Having a dad who’s an ex-NHL player as a coach is a plus. Having three former NHLers as coaches is a bonus. Claude had a volunteer parent-coaching staff on Cassandra’s girls teams that included Ron Sutter, – a forward who played for 555 games for the Flyers, St. Louis Blues, San Jose SharksCalgary Flames and other teams, and Kevin Haller, a defenseman who logged 642 games for the Flyers, Montreal Canadiens, Buffalo Sabres, Anaheim Mighty Ducks and others squads during his NHL career.

“I guess I didn’t realize how cool it actually was, all the experience I got to grasp from them, but I think it definitely helped my game,” Cassandra said. “The best part was, yes, they were parent coaches, but we weren’t their daughters when we were on the ice or on the bench. We were treated the same, professionally, and we learned the game well.”

UNH's Cassandra Vilgrain has her dad's game and number.

UNH’s Cassandra Vilgrain has her dad’s game and number.

As a tribute to her father, Cassandra wears Number 19 at UNH, the same number Claude wore during his NHL career. It gives Claude that “Mini-Me” feeling when he watches Wildcats games online back home in Calgary.

“I see her go on the ice, Number 19, and she turns around and I can see ‘Vilgrain’ on the back, it’s like a ‘Little Claudie’ out there,” he said.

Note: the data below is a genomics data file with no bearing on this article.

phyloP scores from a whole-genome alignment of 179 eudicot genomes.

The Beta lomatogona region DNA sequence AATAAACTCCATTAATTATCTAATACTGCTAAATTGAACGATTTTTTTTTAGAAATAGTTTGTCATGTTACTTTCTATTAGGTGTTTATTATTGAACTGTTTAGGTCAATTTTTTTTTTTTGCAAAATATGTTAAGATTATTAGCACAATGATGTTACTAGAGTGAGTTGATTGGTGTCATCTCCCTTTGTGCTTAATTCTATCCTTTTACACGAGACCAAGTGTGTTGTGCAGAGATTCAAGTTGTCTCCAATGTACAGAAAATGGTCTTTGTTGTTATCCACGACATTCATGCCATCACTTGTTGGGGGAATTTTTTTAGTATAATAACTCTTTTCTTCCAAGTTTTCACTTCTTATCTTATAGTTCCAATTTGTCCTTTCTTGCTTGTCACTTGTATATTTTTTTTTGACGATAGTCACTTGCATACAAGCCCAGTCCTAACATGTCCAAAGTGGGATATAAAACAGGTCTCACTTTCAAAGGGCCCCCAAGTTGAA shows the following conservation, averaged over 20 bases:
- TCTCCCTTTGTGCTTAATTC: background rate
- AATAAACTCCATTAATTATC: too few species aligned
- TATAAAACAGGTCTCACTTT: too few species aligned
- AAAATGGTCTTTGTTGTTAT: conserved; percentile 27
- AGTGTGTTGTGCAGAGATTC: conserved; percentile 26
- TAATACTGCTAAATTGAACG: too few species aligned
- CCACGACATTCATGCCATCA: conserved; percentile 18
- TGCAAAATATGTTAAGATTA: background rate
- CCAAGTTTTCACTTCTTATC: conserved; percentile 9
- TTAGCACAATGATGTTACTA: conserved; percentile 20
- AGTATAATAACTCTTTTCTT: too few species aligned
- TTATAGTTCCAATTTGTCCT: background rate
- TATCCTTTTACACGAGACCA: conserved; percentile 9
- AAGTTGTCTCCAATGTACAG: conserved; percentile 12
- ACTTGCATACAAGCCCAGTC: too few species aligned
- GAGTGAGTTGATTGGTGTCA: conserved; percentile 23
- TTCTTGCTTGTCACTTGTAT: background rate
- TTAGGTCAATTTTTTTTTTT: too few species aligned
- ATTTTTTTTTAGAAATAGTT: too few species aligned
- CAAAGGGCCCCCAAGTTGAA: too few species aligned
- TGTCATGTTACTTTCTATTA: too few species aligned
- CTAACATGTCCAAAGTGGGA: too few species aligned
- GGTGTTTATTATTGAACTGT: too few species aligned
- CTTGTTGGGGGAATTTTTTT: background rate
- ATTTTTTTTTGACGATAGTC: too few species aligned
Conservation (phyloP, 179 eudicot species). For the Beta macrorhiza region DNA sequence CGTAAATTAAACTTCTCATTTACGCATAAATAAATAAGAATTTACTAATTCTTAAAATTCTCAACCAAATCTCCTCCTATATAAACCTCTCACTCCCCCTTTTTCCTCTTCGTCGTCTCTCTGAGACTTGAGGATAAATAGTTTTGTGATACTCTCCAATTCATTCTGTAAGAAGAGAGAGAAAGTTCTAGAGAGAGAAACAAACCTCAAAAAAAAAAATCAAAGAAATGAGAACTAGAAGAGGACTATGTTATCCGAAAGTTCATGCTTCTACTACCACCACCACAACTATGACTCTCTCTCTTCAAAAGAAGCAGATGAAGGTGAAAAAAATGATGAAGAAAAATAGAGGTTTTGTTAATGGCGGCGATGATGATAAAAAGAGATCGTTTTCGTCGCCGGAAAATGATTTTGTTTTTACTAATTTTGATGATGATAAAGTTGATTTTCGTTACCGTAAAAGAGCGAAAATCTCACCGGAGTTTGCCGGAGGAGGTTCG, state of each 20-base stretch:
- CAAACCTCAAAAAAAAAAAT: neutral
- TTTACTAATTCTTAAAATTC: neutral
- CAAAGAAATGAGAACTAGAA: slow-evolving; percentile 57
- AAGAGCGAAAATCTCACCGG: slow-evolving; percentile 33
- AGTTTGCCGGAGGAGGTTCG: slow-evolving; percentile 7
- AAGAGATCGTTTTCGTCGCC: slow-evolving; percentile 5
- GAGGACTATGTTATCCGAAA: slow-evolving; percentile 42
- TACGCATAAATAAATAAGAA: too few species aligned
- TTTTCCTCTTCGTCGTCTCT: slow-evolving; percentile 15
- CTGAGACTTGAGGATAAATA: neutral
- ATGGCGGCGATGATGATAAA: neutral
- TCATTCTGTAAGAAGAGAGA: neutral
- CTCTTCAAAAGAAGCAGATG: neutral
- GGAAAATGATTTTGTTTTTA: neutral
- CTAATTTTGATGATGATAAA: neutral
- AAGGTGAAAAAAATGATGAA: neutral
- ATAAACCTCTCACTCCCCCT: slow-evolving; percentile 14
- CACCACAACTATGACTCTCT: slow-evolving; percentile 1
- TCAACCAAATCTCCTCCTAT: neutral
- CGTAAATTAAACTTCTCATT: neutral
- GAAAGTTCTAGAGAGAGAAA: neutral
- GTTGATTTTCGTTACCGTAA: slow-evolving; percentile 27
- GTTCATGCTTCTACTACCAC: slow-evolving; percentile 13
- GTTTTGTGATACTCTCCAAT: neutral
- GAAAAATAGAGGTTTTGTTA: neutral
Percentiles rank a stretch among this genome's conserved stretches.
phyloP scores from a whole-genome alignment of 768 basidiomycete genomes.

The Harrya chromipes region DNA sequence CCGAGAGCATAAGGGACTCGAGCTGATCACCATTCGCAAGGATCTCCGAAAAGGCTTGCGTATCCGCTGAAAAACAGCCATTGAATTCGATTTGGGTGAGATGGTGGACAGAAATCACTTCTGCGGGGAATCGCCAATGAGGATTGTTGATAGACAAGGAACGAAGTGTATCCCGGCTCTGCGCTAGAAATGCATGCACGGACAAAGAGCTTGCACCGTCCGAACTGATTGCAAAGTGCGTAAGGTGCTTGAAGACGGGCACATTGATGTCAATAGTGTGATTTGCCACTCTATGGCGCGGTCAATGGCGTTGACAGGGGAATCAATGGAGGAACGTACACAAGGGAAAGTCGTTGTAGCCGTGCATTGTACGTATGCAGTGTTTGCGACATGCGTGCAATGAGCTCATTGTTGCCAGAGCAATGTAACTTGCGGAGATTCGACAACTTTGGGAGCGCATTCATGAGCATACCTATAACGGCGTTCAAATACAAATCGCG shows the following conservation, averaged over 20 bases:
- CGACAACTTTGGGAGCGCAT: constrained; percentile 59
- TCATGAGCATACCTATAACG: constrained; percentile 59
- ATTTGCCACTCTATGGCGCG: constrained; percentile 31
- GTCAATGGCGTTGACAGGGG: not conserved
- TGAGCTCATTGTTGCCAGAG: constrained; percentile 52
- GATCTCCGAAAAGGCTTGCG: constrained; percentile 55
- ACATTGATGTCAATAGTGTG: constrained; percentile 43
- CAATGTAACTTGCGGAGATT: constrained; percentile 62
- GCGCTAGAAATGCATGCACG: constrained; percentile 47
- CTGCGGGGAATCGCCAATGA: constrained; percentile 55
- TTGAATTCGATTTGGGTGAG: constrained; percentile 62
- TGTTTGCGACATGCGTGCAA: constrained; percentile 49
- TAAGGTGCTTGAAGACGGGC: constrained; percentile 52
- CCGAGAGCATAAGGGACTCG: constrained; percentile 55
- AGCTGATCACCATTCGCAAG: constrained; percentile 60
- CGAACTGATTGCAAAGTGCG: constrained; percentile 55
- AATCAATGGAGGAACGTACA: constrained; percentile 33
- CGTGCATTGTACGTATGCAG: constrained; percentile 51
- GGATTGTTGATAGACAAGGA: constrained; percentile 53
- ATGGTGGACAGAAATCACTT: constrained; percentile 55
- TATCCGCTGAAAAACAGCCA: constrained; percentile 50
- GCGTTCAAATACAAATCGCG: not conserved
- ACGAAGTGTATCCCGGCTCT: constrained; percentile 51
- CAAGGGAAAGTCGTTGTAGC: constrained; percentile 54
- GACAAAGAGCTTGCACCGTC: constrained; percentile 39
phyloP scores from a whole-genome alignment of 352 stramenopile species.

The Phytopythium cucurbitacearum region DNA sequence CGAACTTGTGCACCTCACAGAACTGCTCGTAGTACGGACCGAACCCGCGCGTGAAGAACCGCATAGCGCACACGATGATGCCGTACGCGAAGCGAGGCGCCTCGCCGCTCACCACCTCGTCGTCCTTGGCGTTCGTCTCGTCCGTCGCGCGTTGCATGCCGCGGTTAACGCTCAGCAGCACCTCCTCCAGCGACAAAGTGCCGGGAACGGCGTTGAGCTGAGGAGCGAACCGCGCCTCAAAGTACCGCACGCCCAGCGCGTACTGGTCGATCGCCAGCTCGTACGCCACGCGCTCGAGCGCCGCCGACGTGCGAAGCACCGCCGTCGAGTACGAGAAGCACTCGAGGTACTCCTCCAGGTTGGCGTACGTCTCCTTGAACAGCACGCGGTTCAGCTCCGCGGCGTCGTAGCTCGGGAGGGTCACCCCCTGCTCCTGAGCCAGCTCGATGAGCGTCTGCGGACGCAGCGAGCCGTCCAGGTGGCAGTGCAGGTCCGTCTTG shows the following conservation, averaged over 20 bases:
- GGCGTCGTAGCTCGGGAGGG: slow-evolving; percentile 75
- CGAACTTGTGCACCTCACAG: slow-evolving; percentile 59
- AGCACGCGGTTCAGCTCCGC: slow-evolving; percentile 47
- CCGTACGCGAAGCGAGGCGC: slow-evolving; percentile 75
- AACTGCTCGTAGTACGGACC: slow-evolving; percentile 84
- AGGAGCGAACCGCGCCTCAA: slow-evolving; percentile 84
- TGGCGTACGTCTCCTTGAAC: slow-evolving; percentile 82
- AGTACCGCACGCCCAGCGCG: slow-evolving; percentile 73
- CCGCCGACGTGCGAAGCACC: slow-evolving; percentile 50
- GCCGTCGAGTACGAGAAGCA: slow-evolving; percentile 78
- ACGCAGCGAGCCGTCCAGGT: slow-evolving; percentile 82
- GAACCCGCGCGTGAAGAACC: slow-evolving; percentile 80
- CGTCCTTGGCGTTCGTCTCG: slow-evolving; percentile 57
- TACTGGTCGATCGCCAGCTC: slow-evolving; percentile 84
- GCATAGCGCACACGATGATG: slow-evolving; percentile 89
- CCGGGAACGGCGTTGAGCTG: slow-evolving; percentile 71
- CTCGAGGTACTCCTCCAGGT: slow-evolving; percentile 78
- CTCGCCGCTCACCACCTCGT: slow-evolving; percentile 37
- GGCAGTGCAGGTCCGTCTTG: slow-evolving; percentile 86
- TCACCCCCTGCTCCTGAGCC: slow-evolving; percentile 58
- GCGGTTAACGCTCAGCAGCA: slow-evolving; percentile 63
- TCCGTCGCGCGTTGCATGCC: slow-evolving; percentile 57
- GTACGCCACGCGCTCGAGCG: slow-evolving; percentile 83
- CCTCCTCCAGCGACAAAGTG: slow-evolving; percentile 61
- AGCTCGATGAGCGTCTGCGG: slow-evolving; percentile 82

“With a ponytail,” Cassandra added.

“With a ponytail,” Claude chuckled.

 Hairstyle aside, father and daughter say they see similarities in their games, which Cassandra credits to bloodlines and coaching.

“I’m like a playmaker and my dad was always a really good playmaker, passer, kind of a power forward, a force to be reckoned with, kind of hard to knock off the puck,” she said. “I think that’s what I see in my own game.”

While Claude revels in his daughter’s hockey accomplishments, he says he’s just now beginning to fully grasp the significance and impact of his hockey career.  Though raised in Quebec, Claude Vilgrain is the only NHL player born in Haiti – Port-au-Prince in 1963. He became a high-scoring forward for the Laval Voisins of the Quebec Major Junior Hockey League, the University of Moncton, and Canada’s national team in an era before NHL players participated in the Olympics.

Vilgrain played for the Devils, Flyers, and Canucks in his NHL career.